Glossophilia is posting this one again — at the start of Wimbledon fortnight today. Djokovic and Murray aren’t meeting tomorrow, but they’re both still in the game. Familiar faces, new balls …

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They’re meeting tomorrow in what promises to be a nail-biting Wimbledon final (nail-biting at least for the great British public). But how much love will there be on Centre Court between these two formidable sportsmen, Novac Djokovic and Andy Murray? On the scoreboard, there might be a fair amount during the course of the match; perhaps not so much on the court itself. Why is love the name given to the score for zero in tennis? And what the deuce is the story behind the score for 40-all? Continue reading

Woke – a new form of awake

Jeremy Corbyn / Photo Wikimedia Commons

“Was this the wokest Glastonbury ever?” So asked The Guardian this morning. “Beyoncé and, rather less convincingly, Miley Cyrus and Katy Perry have attempted to, as Vice recently put it, “board the woke train”; “woke” being the current vogue term for political enlightenment.”

Is woke a real word, used like this as an adjective? Continue reading

To summer or not to summer

Alexis Axilette’s “L’été” / Wikimedia Commons 

In the subject line of a recent press release, we announced that the pianist “Alessio Bax summers on three continents.” A couple of journalists raised their proverbial eyebrows at the word summer stepping out so nakedly and brazenly as a verb. Is this a horrid case of “verbing”, the unseemly practice of making verbs out of nouns that Benjamin Franklin described as “awkward and abominable” in the late 18th century (and which Glossophilia discussed in an earlier post, “A-verbing we will go”)? Or are we allowed “to summer” as wistfully and prettily as Jay Gatsby did in West Egg back in the 1920s? Continue reading

A source for Martin Luther King Jr.’s quote about faith and the staircase?

Martin Luther King Jr. / Wikimedia Commons

“Faith is taking the first step, even when you don’t see the whole staircase.”

When you search for that sentence on Google, you’ll get about 3,700,000 results — most of which attribute the statement (sometimes as a paraphrase) to Martin Luther King Jr. But can anyone find a source for that citation? I have searched on the King Institute web site — probably the most comprehensive collection  “of King’s most significant correspondence, sermons, speeches, published writings, and unpublished manuscripts” — and found nothing resembling that sentence.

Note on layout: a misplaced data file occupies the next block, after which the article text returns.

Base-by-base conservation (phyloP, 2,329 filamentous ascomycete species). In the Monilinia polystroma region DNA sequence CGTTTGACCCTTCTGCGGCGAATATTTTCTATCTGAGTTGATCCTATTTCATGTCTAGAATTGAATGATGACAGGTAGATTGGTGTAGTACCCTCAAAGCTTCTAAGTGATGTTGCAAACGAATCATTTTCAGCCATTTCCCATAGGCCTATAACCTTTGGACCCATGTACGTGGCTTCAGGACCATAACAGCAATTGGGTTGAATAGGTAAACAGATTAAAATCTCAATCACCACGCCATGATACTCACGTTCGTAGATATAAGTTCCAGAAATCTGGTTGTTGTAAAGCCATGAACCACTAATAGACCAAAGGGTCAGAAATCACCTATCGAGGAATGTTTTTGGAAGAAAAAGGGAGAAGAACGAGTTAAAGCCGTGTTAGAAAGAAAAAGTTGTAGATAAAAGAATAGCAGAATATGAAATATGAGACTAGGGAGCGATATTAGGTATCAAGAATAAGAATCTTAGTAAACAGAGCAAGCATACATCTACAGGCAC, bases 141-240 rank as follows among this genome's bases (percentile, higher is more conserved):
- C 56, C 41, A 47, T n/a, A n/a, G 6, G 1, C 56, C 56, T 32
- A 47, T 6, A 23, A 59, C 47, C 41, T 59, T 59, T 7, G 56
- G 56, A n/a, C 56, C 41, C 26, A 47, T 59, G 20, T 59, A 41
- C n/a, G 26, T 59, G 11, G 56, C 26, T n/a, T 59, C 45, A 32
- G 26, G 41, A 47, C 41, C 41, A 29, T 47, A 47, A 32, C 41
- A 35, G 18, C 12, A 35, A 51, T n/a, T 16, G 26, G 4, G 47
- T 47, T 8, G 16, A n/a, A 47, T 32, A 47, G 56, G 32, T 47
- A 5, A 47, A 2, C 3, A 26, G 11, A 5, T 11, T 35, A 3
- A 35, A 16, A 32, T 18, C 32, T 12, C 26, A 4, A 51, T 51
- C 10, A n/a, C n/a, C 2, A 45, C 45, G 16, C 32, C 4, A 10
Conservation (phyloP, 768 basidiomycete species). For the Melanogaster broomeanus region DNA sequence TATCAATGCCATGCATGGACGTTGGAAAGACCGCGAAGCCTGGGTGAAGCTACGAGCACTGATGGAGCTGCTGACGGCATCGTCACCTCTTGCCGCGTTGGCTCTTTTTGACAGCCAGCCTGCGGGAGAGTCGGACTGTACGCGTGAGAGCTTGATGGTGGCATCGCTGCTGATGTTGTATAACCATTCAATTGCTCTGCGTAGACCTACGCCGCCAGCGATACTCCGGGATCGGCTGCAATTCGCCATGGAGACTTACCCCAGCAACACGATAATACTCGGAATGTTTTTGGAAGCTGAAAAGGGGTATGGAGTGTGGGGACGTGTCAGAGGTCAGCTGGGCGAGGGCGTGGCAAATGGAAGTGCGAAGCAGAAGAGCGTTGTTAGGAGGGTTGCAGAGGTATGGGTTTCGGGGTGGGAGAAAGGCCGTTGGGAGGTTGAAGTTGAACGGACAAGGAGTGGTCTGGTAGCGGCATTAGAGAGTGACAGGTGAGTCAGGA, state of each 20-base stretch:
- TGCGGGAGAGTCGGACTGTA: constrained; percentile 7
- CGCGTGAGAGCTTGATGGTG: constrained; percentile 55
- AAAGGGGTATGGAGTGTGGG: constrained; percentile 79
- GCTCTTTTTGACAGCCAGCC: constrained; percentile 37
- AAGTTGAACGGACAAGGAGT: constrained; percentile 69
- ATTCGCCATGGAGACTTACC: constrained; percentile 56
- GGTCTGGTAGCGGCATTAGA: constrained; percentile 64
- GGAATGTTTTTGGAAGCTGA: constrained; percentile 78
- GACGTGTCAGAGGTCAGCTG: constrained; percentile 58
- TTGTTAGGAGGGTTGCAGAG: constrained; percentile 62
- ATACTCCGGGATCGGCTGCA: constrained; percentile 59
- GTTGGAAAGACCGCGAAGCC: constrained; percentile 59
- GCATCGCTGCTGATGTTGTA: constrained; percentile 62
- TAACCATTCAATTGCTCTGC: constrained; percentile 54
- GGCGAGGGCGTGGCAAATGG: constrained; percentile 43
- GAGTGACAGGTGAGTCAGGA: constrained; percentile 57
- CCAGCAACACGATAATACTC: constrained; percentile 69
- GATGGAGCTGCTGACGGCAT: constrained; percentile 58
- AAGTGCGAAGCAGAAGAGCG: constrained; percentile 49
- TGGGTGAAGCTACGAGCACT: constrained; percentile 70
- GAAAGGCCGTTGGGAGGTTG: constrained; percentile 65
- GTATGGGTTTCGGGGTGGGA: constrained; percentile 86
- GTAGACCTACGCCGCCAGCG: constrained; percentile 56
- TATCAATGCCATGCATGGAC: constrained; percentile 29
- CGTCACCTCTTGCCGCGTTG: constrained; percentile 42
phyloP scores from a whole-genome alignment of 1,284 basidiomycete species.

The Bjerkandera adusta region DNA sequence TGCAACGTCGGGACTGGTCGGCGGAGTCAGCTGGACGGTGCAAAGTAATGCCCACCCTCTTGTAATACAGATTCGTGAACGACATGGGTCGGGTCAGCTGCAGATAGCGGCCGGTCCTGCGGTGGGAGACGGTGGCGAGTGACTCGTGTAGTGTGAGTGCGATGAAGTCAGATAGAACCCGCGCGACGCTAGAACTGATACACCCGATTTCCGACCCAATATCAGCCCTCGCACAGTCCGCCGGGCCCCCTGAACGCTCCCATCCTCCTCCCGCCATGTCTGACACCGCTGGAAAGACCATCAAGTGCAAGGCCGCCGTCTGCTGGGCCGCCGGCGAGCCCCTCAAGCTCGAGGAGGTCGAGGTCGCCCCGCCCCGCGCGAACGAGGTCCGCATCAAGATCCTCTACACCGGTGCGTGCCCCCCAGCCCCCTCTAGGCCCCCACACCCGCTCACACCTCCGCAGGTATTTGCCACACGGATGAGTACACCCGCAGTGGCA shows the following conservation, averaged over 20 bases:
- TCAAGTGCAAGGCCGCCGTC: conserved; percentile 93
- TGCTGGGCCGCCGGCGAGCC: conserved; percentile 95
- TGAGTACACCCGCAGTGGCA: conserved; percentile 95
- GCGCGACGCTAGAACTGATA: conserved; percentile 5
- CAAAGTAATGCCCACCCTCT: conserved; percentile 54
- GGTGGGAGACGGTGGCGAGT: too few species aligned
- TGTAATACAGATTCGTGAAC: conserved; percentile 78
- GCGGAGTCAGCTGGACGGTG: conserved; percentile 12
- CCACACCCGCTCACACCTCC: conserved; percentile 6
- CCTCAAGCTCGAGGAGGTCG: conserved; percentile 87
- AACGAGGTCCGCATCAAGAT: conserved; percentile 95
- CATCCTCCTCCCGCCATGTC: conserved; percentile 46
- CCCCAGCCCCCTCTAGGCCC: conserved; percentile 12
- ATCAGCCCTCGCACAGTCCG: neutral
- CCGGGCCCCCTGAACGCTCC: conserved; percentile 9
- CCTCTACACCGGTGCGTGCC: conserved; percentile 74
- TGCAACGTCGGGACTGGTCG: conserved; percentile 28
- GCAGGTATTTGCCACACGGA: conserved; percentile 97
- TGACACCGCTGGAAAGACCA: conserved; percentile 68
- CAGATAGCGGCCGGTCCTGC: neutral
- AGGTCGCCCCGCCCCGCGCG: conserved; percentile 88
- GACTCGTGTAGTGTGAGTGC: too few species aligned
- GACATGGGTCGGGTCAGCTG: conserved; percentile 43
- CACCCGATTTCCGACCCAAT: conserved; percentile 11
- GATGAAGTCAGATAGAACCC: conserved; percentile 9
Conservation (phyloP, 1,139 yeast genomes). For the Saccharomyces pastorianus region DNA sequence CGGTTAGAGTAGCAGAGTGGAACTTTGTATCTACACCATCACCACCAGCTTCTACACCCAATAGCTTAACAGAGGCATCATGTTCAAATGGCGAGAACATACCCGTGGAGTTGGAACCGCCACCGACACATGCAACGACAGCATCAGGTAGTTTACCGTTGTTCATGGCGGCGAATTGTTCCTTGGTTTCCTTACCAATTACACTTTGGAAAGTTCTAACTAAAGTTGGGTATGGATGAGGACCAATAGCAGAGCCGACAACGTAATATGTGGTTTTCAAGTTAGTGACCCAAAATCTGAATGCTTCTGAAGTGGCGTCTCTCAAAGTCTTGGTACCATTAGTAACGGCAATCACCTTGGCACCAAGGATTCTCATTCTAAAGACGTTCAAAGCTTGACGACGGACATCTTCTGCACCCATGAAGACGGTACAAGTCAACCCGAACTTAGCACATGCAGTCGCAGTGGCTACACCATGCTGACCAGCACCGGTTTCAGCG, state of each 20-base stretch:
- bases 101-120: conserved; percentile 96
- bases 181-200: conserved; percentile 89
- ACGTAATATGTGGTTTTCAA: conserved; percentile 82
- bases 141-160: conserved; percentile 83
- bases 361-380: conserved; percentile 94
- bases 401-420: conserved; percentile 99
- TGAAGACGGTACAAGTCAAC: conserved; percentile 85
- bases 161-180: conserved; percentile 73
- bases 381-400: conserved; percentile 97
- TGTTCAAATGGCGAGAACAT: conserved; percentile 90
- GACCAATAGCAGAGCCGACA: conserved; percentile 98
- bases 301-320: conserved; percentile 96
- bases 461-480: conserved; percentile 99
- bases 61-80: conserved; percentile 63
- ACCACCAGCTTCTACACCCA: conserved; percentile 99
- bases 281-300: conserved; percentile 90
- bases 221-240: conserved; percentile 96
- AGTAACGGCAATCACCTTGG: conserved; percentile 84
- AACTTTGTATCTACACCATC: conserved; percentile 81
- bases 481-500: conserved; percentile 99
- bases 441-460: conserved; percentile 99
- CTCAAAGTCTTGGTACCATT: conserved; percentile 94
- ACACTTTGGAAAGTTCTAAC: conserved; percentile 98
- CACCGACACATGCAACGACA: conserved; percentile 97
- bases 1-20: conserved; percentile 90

Can anyone shed any light on the history of this famous quotation?

Many thanks to Bronwyn for raising this interesting query.

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Voir dire: to see them say, or to tell the truth?

“The Jury” by John Morgan / Wikimedia Commons

If you’re an American and you’ve ever served on a jury — or at least been through the jury selection process (as I’ve done in the last couple of days)  — you’ll be very familiar with the term voir dire. It’s the name (at least in America) of the process all prospective jurors have to go through to be selected to serve on a particular trial. And the attorneys asking all those probing questions might well explain by way of introduction the origins and meaning of that curious name, voir dire, as a translation of the two modern French verbs: “to see [them] say.” At which point, you might as a prospective juror want to jump up from your seat and shout “Objection!” (Or you might not, since you probably don’t want to be rejected from the jury for being a jerk.) Continue reading